Scolded for sneaking not one but two gold-wrapped chocolates from the candy dish, he stomps to his room. The windows are open to let the rain smell in and so I easily hear him–as do the neighbors, probably–wailing about the injustice of it all.
Sister comes and sits close by, questioning if the offense will cost brother dessert or tv time or both. You worry about you and let me worry about him, I remind.
Dishes are done and stacked neatly to dry. Clean laundry folded and put away. The vacuum is left standing, its cord snaking through two rooms–evidence of a housewife’s dailies.
The groan of the garage door rolling up and sister and the dog both bolt toward the sound of it. Seconds later comes the announcement she somewhere along the way started sing-songing every afternoon, Mooooooo-mmmmmmy. Your husband is home.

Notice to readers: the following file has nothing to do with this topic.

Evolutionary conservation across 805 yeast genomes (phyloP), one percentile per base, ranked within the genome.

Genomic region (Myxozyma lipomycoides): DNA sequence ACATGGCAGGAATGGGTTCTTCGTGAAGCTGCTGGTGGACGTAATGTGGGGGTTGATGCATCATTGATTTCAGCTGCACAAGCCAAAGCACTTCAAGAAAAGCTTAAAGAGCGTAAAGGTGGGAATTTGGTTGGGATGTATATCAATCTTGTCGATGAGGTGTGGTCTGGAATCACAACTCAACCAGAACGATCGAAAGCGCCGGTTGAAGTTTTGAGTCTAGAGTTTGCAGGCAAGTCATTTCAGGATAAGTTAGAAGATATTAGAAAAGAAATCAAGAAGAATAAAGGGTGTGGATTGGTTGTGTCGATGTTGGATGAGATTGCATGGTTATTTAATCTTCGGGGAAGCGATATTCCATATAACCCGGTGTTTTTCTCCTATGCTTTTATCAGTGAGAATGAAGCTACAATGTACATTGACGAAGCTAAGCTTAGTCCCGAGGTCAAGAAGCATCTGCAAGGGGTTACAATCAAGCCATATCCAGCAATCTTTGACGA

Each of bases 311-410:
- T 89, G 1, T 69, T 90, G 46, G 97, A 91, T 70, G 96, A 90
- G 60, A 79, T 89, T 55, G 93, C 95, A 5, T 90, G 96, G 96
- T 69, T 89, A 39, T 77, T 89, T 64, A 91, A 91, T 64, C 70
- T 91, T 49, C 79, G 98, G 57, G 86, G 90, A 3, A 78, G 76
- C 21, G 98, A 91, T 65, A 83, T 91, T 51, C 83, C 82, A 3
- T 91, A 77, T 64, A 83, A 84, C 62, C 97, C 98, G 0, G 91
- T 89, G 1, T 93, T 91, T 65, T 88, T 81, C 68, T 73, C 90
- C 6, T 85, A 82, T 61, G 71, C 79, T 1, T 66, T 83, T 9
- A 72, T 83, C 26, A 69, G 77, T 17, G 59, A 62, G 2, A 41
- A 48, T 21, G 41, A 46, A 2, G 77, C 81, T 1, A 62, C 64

I fold into his open arms and draw a deep breath of him: grounding.
There is music in the kitchen and the flicker of a stubborn summer candle we’re trying to burn through to make room for pumpkin. Rain falls steady. Inside, everything is left tacky and humid but we’ll take it while we can get it.
Junk mail on the counter top. The dog at our feet again, always. A pot boils. Pencils scratch across homework pages. I peel and he chops and together we live out these golden days, right here where the rainbow ends.